TORONTO (Reuters) - Canada’s main stock index fell on Thursday from two-year highs hit a day earlier, as gold stocks sank and negative earnings surprises weighed.
Barrick Gold Corp (ABX.TO) fell 5.9 percent to C$20.28 after the world’s top gold producer said it was suspending construction of a massive project in South America.
“Without this mine being fully developed it will not be a future source of production, so that’s going to impact the financial estimates in terms of cash flows and obviously impact people’s net asset valuations of the company,” said Gareth Watson, vice president of investment management and research at Richardson GMP.
Regulators halted construction on the Chilean side of the Pascua-Lama project last spring, citing serious environmental violations, while unionized Chilean workers have also threatened to strike.
“It’s a double-edged sword. They can stop the bleeding temporarily, and on the other side, send a message to the Chilean government,” said John Kinsey, portfolio manager at Caldwell Securities. “They are saying ‘enough is enough,’ and I think it is a good thing.”
The TSX materials subgroup, which includes precious and base metals producers, slid 3 percent. All but one of the ten TSX subgroups ended lower.
Aircraft maker Bombardier (BBDb.TO) plunged 10.2 percent to C$4.74 after its profit fell on fewer plane orders and contract issues in its train unit.
Valeant Pharmaceuticals International Inc (VRX.TO) fell 3.7 percent to C$110.15 after Canada’s largest publicly traded drugmaker posted a quarterly net loss and cut its full-year revenue outlook.
In the energy sector, Canada’s largest oil and gas company, Suncor Energy Inc (SU.TO), said it was moving ahead with a multibillion-dollar oil sands project. The stock slipped 10 Canadian cents to C$37.89.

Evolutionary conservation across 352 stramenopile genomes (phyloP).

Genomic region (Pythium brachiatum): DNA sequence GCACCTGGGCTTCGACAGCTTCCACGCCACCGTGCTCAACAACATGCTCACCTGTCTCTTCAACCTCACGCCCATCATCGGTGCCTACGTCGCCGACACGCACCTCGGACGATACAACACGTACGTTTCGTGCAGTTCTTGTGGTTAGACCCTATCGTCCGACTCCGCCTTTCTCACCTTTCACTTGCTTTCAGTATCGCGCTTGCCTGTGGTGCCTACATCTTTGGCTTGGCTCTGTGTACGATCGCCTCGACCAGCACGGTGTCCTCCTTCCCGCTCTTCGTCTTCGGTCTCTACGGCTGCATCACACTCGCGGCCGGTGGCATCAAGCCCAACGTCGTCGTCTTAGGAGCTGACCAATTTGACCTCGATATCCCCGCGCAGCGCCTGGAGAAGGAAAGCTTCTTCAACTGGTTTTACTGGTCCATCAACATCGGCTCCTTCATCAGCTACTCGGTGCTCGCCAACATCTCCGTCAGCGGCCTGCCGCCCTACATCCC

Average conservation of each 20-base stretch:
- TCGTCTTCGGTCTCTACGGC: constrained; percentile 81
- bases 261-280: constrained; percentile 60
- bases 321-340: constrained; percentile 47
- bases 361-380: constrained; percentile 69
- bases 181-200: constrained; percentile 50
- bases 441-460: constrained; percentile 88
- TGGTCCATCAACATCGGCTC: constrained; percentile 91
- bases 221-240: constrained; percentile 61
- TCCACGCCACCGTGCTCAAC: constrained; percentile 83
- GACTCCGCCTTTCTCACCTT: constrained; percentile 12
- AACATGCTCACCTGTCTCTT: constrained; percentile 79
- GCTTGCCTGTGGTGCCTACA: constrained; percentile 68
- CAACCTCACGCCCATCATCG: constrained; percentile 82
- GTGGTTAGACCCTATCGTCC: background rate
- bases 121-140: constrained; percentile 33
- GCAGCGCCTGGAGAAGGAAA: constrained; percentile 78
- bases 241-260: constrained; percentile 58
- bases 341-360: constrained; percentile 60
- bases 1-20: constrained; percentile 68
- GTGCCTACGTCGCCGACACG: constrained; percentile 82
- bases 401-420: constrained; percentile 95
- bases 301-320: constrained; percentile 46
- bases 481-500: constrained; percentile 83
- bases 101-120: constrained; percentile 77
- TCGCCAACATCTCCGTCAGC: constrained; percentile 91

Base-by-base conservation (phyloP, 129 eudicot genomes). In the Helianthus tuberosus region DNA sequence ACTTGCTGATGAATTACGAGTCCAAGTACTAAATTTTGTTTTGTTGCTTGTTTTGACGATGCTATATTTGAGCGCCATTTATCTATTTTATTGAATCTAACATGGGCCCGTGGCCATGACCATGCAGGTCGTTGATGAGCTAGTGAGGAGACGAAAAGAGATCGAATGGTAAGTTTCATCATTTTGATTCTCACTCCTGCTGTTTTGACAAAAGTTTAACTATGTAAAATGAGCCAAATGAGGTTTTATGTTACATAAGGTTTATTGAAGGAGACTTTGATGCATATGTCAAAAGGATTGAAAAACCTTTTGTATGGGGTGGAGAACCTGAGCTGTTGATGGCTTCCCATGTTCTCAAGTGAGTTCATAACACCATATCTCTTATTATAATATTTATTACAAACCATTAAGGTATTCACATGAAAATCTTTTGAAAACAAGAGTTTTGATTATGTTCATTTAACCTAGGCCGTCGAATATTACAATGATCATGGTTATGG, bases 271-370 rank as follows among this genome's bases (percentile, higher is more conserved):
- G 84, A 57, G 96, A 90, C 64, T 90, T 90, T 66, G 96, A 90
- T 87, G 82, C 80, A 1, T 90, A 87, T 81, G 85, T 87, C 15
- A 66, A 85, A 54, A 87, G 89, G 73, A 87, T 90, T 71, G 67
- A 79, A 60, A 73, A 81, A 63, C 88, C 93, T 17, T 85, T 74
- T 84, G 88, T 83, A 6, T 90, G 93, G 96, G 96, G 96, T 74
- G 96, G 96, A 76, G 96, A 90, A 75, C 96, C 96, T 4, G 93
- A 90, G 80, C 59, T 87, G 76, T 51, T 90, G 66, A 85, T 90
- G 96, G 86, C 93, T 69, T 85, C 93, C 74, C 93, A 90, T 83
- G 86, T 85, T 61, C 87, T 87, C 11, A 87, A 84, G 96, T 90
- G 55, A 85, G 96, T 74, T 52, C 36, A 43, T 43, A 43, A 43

Richardson GMP’s Watson said Suncor’s go-ahead was a more useful signal for investors than Barrick’s pause on Pascua-Lama, given that oil prices and energy companies were more attuned to global economic sentiment than gold, which has fluctuated wildly on U.S. fiscal policy and other issues.
“There is a difference between the two in terms of how investors should be viewing them and how the global macroeconomic outlook impacts their investing decisions,” he said.
The Toronto Stock Exchange’s S&P/TSX composite index .GSPTSE ended the session down 94.07 points, or 0.70 percent, at 13,361.26.
Canada’s benchmark stock index has risen sharply in recent weeks as evidence mounted that the U.S. Federal Reserve would be in no hurry to slow its monetary stimulus and China’s economic slowdown stabilized.
“While we’ve seen some head fakes from the China economy in the past 18 to 24 months, I think this one is sustainable,” said Craig Fehr, Canadian market strategist at Edward Jones in St. Louis. “But any hiccups along the way are going to spur a lot of volatility in the market.”
Faster growth in China could provide Canada’s stock market with a major boost, given the outsized role that resource companies play in the index.
China said on Wednesday that it expects steady foreign trade this year and next. Its thirst for raw materials is a boon to Canada’s many producers in this sector.
Reporting by Alastair Sharp and Cameron French; Editing by Nick Zieminski